Ed Miliband is set to warn of a "quiet crisis" in Britain as he attempts to win back voters in his speech to the Labour Party conference on Tuesday.
The Labour leader is expected to say the banking crisis, the phone hacking scandal and the riots that spread through English cities in August point to a society that "too often rewarding not the right people with the right values, but the wrong people with the wrong values."
Miliband will hope his speech will avoid a quiet crisis of his own, as two polls published on the eve of the address suggest the public is far from convinced by his leadership of the party.
A ComRes poll for the Independent found only one in four voters believe he is a "credible prime minister-in-waiting" and showed the Conservatives had moved ahead of Labour for the first time since October 2010.
And a YouGov survey for the Sun newspaper cut Labour's lead to 41 per cent, just two points ahead of the Conservatives on 39 per cent. The Lib Dems were on on eight per cent.
"Labour will always stand as the voice of the people, our people. Their values will be heard. And we will challenge the vested interests that benefit when the wrong values are rewarded," he will say.
"The quiet crisis…points to something deep in our country. The failure of a system. A way of doing things. A set of rules."
It is also reported that Miliband will use his speech to try and win back voters who believe the Labour government was too often on the side of benefit cheats.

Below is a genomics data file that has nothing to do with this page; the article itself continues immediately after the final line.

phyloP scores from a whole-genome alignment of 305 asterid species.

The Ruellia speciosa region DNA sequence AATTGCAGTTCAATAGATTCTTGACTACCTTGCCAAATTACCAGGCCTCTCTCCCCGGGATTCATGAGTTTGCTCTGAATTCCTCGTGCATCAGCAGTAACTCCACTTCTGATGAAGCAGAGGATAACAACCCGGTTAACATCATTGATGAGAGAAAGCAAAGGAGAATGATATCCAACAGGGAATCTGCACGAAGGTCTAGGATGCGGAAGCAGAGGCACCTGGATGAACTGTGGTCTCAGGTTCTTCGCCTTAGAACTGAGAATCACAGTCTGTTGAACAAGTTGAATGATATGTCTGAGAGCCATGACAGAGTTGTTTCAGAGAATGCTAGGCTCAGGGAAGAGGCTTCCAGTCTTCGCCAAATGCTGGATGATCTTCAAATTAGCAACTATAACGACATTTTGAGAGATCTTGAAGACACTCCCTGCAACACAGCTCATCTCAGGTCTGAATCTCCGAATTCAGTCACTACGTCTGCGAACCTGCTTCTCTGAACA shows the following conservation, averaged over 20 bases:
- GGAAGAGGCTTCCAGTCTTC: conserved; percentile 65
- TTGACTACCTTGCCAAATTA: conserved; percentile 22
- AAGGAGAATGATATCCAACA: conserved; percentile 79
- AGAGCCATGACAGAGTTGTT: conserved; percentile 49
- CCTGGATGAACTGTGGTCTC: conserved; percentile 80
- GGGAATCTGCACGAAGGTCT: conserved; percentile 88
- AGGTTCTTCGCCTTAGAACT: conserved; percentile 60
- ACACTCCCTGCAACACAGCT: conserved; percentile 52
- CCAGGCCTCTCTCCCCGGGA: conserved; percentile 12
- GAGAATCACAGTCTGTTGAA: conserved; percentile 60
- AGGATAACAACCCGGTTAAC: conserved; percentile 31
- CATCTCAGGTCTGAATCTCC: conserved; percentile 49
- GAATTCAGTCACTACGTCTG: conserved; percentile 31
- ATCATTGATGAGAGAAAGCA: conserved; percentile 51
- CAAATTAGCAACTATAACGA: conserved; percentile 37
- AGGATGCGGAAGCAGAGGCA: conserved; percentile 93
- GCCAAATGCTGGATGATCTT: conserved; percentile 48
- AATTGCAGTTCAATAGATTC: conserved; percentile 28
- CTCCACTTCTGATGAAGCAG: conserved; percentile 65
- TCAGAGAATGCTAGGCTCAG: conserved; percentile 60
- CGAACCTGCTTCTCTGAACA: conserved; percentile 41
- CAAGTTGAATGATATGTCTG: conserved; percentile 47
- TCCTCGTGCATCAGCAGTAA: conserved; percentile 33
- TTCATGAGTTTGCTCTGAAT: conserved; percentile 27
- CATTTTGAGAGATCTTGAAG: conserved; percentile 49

"The hard truth is that we still have a system where reward for work is not high enough, where benefits are too easy to come by for those who abuse the system and don't work for those who do the right thing," he will say.
Ed Miliband has dispensed with the modern convention of releasing large chunks of his speech to the media the night before delivery.
It will prompt questions of whether the final speech will include surprise policy proposals, or if he merely hasn't reached a final draft which accommodates both the centrist wing of his party and the union leaders who are clearly spoiling for a fight.
At one fringe event in Liverpool on Monday night attended by all the leaders of the main unions, one union official was heard to refer to "Tory bastards" adding he would be prepared to face a prison sentence over looming strike action by unions in a few weeks' time.
Ed Miliband's keynote speech to conference will be delivered shortly after 2pm on Tuesday.
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